While President Donald Trump was quick to dismiss calls for gun control after the church shooting massacre in Texas over the weekend, his nominee for assistant secretary of defense for health affairs took a different approach.
During Dr. Dean Winslow’s confirmation hearing with the Senate Armed Services Committee Tuesday, Winslow was asked about the need for a policy change surrounding the reporting of military criminal history and offered that it’s “insane” that the average American could purchase a semi-automatic weapon like the one Devin Kelley allegedly used in the church attack that left 26 dead on Sunday.
Sen. Jeanne Shaheen (D-NH) asked Winslow if domestic violence — the crime Kelley served a year in military confinement for — should have a zero tolerance police within the military, synonymous with the punishment for sexual assault. Winslow said it was a system failure that allowed Kelley’s crimes to go unreported to the FBI.
“When you’re designing weapons systems and things, the last thing you want is to engineer it in a way that a single point of failure results in such a tragic outcome,” he said, before making the comments he acknowledged he “may get in trouble” for.
“But I’d also like to, I may get in trouble with other members of the committee, just say how insane it is that in the United States of America a civilian can go out and buy a semi-automatic assault rifle like an AR-15, which is apparently the weapon that was used, that’s an issue not as much for this committee, but elsewhere, so again obviously domestic violence is a serious problem,” he said.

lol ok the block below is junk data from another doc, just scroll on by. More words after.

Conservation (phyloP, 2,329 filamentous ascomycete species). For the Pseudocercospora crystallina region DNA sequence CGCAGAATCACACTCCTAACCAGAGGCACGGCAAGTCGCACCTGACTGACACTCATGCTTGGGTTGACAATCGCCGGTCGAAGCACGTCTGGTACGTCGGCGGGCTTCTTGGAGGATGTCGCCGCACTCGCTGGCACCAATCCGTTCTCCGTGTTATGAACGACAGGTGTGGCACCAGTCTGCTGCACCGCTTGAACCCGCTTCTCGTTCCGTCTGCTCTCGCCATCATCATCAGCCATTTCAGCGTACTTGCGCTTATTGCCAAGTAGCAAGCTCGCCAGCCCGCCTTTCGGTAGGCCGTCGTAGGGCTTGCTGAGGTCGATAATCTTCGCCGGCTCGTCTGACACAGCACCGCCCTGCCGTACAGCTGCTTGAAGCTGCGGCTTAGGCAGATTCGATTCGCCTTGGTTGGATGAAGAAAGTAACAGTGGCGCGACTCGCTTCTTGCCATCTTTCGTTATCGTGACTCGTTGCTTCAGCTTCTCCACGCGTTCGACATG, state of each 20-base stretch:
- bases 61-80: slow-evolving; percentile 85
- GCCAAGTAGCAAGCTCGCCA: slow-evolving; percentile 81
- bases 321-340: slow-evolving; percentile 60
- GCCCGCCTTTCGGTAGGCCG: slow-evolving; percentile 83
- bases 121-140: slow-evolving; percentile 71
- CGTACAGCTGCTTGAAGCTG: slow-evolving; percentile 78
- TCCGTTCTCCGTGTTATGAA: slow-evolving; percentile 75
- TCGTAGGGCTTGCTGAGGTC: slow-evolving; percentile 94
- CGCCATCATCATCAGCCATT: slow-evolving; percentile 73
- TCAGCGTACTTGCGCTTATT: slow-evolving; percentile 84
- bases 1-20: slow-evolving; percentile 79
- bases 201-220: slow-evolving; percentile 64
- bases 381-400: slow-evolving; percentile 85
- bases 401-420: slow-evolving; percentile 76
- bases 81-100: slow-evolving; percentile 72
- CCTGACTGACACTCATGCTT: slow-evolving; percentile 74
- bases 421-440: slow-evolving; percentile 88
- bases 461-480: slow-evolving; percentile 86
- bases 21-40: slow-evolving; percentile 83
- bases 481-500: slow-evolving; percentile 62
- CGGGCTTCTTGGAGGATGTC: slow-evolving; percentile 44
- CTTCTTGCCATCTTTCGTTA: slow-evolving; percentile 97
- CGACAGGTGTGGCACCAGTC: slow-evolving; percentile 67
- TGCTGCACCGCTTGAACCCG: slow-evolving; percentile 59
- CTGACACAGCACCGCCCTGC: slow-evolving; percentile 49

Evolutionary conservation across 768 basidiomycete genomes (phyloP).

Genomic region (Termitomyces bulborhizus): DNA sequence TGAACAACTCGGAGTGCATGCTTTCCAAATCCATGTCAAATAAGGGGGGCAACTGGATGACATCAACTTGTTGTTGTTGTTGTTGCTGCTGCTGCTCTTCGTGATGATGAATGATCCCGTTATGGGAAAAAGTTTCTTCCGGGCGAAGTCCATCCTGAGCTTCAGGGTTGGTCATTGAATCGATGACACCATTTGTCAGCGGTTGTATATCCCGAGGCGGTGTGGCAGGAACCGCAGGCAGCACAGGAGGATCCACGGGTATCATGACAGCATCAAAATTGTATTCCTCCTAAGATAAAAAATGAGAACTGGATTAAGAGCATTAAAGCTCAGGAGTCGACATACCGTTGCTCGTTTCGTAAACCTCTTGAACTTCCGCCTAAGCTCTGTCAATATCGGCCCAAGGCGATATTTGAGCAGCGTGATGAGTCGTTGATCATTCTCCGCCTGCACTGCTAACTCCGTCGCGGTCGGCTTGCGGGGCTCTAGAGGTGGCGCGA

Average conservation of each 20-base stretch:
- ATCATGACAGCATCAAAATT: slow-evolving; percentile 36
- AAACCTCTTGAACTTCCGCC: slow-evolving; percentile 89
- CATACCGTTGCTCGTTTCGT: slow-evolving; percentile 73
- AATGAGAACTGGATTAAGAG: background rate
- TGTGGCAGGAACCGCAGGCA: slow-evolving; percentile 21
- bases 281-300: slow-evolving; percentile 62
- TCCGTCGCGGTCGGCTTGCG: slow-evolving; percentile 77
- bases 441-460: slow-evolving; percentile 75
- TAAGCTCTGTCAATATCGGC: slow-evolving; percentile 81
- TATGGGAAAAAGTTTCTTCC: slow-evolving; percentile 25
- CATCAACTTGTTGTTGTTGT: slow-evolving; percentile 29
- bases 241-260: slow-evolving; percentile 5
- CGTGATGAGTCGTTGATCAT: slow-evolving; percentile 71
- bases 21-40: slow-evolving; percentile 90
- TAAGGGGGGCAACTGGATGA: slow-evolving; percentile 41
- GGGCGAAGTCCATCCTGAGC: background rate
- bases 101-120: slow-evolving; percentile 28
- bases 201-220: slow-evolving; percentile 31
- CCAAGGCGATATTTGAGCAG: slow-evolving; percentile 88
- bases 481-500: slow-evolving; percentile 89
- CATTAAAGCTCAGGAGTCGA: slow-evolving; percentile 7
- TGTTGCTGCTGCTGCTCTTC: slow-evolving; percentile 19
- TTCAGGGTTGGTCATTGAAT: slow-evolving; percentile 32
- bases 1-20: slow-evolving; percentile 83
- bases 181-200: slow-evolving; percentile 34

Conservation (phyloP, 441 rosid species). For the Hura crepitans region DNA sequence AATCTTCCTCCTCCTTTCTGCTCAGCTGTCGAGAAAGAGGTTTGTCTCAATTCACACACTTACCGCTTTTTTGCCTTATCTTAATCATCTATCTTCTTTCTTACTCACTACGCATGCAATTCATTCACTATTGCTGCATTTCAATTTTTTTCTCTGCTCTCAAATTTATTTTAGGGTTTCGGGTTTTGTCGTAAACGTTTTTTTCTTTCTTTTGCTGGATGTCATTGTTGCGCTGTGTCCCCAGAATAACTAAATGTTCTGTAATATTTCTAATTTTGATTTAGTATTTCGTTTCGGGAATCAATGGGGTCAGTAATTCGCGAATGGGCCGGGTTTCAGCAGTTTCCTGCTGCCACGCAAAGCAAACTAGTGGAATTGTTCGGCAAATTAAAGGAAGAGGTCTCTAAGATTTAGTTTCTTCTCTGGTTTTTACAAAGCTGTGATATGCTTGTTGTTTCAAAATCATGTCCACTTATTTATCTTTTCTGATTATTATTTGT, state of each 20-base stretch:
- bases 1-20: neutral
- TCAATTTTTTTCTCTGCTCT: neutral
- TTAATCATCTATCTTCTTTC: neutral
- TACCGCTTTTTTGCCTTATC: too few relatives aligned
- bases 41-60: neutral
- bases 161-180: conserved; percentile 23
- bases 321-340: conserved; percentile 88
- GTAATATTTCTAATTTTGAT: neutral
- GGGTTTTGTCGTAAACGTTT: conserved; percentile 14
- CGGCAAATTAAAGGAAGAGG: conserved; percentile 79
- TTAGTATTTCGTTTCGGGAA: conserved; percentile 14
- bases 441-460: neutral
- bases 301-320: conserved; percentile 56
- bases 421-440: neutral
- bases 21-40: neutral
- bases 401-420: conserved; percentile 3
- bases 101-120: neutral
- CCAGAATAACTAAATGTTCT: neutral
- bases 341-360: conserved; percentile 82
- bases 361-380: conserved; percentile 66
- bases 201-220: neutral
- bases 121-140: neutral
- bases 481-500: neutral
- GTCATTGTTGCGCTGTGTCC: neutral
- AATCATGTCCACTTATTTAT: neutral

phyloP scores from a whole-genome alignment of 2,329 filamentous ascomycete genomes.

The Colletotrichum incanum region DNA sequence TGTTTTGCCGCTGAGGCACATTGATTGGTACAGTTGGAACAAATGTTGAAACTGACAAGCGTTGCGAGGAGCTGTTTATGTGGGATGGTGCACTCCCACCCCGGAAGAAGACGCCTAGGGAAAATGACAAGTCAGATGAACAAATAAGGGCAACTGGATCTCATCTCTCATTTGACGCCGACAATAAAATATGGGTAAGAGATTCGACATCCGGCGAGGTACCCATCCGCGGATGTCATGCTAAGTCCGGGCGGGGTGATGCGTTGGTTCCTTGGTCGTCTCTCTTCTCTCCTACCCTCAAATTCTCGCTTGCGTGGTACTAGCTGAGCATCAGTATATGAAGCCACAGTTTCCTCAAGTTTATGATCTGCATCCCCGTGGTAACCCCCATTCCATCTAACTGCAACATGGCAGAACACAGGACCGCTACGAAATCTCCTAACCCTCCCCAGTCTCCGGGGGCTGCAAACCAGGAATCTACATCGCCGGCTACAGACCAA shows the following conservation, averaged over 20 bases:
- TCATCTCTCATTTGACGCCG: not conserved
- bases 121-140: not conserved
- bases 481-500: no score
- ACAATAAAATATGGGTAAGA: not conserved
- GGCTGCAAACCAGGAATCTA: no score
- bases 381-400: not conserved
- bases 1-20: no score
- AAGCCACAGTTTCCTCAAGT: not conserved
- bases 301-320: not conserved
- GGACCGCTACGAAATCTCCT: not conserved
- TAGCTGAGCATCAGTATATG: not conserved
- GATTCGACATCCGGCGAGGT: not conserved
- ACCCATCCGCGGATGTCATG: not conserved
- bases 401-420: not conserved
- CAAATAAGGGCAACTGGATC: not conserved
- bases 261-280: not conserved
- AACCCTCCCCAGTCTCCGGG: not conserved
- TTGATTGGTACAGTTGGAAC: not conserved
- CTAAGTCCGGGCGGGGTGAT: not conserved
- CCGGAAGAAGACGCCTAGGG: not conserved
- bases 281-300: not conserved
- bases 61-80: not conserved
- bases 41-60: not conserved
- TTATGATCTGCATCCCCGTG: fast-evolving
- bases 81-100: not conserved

He was then cut off by an unidentified senator who said Winslow’s comments were not “in your area of responsibility or expertise.”
Authorities say Kelley used a variant of a semi-automatic riffle to conduct the attack, similar to weapons used by the gunmen in gun massacres in Las Vegas last month, an Orlando night club last year and the Sandy Hook Elementary School shooting in 2012.
Winslow is a former U.S. Air Force colonel who also serves as the vice chair of medicine at Stanford University. The Air Force has admitted fault for failing to report Kelley’s past military criminal convictions to the FBI, which would have blocked Kelley from purchasing a firearm.
Watch the hearing here. Winslow’s comments come at around 1:20:00
H/t: Huffington Post